NGR: ST 73494 57213. On a steep hillside just to the east of Littleton Lane and ¾ of a mile southwest of Wellow, in Somerset, is the ‘Stoney Littleton Long Barrow’, a gallery-grave monument dating from the Neolithic period (3700 to 3500 BC), which was built in the Cotswold-Severn tradition; this barrow being the northern-most of the series. It is also known as Bath Tumulus and Wellow Tumulus. In 1858 it had to be restored following damage caused by the robbery of stones almost one hundred years previously from inside the mound, but, it had been properly excavated before that in 1816-17 when a number of finds were found including bones, some of them burnt; these artefact were later deposited in the Bristol City Museum. There are seven burial chambers inside the barrow including the one at the far end of the 13 metre long passageway or gallery which is reached through the entrance and vestibule! The monument is in the care of English Heritage. You can reach the site from the south. From Stoney Littleton walk NE on the footpath for a mile, then head NW along the Limestone ridge for a short while to the monument, which is in front of you, or park in the small carpark opposite Stoney Littleton farm, and join the foot-path.
Timothy Darvill (1988) tells us that it is: “Approached across fields from the south along a signposted path, this Neolithic long barrow was constructed in the Cotswold-Severn tradition about 3700 BC. The cairn, edged by a neat drystone wall, measures about 30.5m long by 15.2m wide at the south-eastern end. At the front are two projecting horns flanking a forecourt, in the back of which is the entrance to the chambers. As you enter the chamber look for the cast of an ammonite fossil on the left-hand door jamb. The burial chambers, which occupy only a small proportion of the mound, open from a central passage — three on each side and an end-chamber. When excavated, these chambers contained confused heaps of bones representing many individuals. Details of the burial rites at other Cotswold-Severn barrows suggest that corpses were first placed in the entrance to the passage and that later, as each body decomposed, it was moved further into the passage until ultimately, as dry bones, it was left to rest in one of the side chambers. The construction of the chamber and passage is of interest, not only because of the techniques used — upright wall stones carrying a partly corbelled roof — but also because the stones themselves were brought to the site from outcrops over 5 miles away.”
Jacquetta Hawkes (1975) says that: “By far the most important of the northernmost of the group, the chambered long barrow of Stoney Littleton which lies on a hill slope three-quarters of a mile south-west of Wellow church. Like Fairy Toot, this is an outlier of the finest and supposedly earliest type of the Cotswold megalithic barrow; like them the imposing entrance portal is approach-ed through a forecourt, or recess, in the large end of the mound, and itself leads into a passage with cells opening off it on either side. Here at Stoney Littleton there were six side cells in all, skilfully built of megalithic uprights packed with drystone walling and with a roughly but effectively corbelled roof. Although it was plundered of its skeletons and grave-goods in the eighteenth and early nineteenth centuries, the architecture is itself unusually complete, and other than the Cotswold Hetty Pegler’s Tump there is nowhere in England or Wales where one can better experience the ancient character of these earth-fast sepulchres, where the bodies of the Stone Age dead were returned to the Great Goddess.”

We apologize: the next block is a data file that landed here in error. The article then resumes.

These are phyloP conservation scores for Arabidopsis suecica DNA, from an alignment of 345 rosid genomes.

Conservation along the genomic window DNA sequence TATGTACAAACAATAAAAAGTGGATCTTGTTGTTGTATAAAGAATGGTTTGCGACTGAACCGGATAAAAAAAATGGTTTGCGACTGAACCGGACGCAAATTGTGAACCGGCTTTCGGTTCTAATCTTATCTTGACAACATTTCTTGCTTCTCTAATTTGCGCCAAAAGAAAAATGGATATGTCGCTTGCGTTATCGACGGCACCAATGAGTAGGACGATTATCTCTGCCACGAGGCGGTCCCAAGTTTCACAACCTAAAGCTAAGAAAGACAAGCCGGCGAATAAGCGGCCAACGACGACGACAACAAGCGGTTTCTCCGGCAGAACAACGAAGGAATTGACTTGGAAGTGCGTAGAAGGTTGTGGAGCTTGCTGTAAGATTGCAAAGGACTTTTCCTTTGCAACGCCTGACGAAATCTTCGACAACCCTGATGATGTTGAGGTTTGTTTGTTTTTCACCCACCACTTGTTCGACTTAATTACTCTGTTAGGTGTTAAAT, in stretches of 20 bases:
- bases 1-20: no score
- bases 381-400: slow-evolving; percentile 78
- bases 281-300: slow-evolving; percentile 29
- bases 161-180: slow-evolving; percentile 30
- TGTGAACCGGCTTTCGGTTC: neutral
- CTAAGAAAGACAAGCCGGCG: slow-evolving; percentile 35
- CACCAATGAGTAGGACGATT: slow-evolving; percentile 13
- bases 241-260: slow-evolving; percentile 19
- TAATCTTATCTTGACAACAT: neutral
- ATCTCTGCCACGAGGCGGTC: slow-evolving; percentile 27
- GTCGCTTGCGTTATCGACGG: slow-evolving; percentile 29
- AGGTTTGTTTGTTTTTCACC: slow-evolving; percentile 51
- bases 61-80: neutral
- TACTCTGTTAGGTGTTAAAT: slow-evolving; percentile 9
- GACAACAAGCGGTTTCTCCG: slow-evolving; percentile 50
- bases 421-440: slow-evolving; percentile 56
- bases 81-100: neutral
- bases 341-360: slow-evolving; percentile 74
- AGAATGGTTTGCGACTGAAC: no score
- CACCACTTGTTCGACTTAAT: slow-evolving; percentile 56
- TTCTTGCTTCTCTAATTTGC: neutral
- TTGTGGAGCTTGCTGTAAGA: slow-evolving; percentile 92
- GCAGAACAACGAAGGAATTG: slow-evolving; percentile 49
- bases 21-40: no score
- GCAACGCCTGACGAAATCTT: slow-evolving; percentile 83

Janet & Colin Board (1991) add to the above, saying: “A low passageway penetrates almost halfway into the 100-foot mound, and this is therefore a particularly exciting burial chamber to visit, not recommended to the claustrophobic! (Take a torch, there is no light inside.) Three pairs of chambers lead off the passage, and burnt bones have been found, with fragments of an earthen vessel. A stone with a fine fossil ammonite cast was used to decorate the entrance, its beauty obviously being appreciated by Neolithic man; but did they realise its age and the means whereby it was formed?”
The HE (Historic England) list entry no is:- 1007910. See Link, below.
Sources / References & Related Websites:-
Airne, C. W., The Story of Prehistoric and Roman Britain — Told in Pictures, Sankey, Hudson & Co. Ltd., Manchester, 1935.
Board, Janet & Colin, Ancient Mysteries of Britain, Diamond Books (Harper Collins Publishers Ltd., 1991.
Darvill, Timothy, AA Glovebox Guide — Ancient Britain, Publishing Division of The Automobile Association, Basingstoke, Hampshire, 1988.
Hawkes, Jacquetta, A Guide To The Prehistoric And Roman Monuments In England And Wales, Cardinal (Sphere Books Ltd.,), London, 1975.
Photo by Rick Crowley: Entrance to Stoney Littleton Long Barrow © Rick Crowley :: Geograph Britain and Ireland
Copyright © Ray Spencer, The Journal of Antiquities, 2021.